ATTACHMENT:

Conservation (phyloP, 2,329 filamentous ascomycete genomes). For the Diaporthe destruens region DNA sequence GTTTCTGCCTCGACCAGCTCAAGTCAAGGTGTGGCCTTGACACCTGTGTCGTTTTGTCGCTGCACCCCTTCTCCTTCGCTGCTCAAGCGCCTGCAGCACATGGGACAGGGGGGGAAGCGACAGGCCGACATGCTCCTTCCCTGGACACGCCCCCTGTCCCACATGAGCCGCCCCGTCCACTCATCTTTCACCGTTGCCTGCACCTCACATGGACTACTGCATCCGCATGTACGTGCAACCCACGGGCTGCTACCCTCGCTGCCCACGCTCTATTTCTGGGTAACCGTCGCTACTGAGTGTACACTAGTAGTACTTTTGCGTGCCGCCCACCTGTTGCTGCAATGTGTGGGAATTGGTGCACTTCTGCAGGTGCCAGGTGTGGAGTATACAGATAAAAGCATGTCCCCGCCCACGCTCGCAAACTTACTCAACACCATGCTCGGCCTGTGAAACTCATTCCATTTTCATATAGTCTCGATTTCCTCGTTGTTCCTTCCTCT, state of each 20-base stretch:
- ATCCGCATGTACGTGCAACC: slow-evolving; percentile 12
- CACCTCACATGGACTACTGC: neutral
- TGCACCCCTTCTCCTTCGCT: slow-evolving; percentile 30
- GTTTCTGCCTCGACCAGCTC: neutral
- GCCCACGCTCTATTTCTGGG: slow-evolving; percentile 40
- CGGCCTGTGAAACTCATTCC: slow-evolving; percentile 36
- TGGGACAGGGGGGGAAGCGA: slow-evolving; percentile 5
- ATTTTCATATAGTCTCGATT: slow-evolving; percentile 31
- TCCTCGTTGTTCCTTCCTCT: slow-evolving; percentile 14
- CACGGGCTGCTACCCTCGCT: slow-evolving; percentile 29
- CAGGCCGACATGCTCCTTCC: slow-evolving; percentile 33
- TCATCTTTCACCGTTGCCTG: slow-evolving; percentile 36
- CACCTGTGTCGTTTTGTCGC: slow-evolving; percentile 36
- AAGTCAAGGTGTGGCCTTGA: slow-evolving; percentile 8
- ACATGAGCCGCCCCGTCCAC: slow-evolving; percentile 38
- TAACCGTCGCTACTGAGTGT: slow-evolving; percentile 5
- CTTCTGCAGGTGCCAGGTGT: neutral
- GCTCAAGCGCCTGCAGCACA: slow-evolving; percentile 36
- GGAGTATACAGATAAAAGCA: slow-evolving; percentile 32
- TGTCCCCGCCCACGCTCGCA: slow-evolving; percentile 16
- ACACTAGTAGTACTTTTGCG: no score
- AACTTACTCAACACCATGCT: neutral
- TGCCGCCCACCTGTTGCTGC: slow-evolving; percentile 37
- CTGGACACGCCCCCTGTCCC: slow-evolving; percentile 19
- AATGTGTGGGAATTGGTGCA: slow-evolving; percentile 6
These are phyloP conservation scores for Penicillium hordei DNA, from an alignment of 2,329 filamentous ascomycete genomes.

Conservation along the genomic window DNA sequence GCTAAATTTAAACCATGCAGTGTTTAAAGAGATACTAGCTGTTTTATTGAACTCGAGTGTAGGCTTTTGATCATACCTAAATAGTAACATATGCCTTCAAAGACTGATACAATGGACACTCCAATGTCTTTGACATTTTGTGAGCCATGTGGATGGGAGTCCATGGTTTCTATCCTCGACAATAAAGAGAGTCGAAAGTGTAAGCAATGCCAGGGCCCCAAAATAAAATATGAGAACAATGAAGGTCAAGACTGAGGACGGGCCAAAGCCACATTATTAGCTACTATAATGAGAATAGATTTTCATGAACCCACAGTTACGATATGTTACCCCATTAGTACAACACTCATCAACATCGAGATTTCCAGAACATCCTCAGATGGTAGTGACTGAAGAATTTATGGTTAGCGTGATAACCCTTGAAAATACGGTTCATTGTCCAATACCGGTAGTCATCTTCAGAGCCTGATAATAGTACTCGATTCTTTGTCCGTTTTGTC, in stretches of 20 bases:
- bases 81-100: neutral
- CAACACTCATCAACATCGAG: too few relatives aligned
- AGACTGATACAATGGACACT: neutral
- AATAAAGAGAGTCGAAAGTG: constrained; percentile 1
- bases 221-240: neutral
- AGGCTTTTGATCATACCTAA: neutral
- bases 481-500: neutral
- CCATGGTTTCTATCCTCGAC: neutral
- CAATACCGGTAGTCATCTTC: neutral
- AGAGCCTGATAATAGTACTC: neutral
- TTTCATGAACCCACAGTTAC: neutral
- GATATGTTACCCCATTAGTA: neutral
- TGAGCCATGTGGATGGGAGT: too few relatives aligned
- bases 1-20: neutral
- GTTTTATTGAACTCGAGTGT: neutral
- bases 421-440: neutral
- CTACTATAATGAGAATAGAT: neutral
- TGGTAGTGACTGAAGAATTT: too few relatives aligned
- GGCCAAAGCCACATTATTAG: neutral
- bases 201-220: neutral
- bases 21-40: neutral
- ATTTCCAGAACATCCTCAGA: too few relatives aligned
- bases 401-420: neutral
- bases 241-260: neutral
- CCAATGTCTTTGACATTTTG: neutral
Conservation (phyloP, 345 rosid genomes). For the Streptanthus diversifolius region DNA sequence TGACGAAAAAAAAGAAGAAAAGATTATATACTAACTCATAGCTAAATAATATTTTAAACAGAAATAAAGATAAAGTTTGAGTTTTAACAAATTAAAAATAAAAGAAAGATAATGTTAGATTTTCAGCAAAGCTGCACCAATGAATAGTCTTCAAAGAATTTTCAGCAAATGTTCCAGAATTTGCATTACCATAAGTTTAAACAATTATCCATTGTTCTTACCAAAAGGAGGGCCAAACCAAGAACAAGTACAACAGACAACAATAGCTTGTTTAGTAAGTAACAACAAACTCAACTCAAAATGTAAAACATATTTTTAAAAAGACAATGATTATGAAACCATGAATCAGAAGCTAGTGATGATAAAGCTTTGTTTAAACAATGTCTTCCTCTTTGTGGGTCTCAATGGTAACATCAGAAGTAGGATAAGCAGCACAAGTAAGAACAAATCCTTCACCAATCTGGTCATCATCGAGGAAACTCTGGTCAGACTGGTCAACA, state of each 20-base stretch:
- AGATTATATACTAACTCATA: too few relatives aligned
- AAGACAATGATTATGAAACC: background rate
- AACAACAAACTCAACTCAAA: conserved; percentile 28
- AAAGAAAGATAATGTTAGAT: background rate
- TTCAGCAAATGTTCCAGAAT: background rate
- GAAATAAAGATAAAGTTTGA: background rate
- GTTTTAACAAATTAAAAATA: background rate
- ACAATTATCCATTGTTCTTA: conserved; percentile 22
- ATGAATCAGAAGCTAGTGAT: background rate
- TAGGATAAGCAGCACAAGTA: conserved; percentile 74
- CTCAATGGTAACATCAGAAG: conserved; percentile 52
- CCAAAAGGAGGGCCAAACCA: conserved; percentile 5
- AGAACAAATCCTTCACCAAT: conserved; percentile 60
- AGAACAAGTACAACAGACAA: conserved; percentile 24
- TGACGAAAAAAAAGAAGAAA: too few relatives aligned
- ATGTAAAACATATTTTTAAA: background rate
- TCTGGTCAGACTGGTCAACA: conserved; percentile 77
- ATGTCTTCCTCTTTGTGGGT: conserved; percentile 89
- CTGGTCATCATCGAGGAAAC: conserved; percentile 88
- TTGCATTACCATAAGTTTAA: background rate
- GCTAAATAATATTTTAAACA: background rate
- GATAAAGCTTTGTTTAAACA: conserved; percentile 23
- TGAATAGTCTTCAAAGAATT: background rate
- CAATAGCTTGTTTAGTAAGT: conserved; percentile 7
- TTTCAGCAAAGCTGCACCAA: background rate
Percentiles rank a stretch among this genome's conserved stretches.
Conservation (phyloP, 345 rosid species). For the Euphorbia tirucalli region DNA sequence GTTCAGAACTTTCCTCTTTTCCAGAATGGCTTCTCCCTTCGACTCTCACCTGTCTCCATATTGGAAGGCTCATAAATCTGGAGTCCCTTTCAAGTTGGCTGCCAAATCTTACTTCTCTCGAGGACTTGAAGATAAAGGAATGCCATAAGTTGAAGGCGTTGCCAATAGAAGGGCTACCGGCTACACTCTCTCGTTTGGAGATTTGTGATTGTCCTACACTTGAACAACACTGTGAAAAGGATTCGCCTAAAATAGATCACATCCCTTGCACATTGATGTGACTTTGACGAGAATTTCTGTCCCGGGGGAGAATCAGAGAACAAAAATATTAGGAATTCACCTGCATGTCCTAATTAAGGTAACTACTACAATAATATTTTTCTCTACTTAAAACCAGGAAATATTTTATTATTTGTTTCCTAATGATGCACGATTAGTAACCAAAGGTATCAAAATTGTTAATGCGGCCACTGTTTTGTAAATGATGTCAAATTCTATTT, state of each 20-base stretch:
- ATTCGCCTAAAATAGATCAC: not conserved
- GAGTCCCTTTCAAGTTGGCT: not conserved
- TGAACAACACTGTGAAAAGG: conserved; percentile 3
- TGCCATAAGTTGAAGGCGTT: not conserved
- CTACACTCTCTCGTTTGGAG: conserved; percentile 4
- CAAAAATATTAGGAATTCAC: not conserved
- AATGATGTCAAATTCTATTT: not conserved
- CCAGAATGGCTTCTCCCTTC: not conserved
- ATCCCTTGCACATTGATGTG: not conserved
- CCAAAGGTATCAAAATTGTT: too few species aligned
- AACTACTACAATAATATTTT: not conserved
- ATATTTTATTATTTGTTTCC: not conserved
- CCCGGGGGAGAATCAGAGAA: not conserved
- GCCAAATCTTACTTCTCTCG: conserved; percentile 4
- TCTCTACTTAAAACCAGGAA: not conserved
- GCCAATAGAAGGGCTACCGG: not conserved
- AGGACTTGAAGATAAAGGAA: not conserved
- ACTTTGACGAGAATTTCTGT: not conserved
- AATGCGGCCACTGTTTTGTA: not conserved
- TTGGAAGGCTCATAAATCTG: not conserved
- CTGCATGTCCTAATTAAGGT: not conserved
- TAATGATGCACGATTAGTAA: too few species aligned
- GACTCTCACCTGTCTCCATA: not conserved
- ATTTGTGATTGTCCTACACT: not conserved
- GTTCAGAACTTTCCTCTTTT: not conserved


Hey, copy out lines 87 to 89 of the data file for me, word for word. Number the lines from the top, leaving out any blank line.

- CAAAAATATTAGGAATTCAC: not conserved
- AATGATGTCAAATTCTATTT: not conserved
- CCAGAATGGCTTCTCCCTTC: not conserved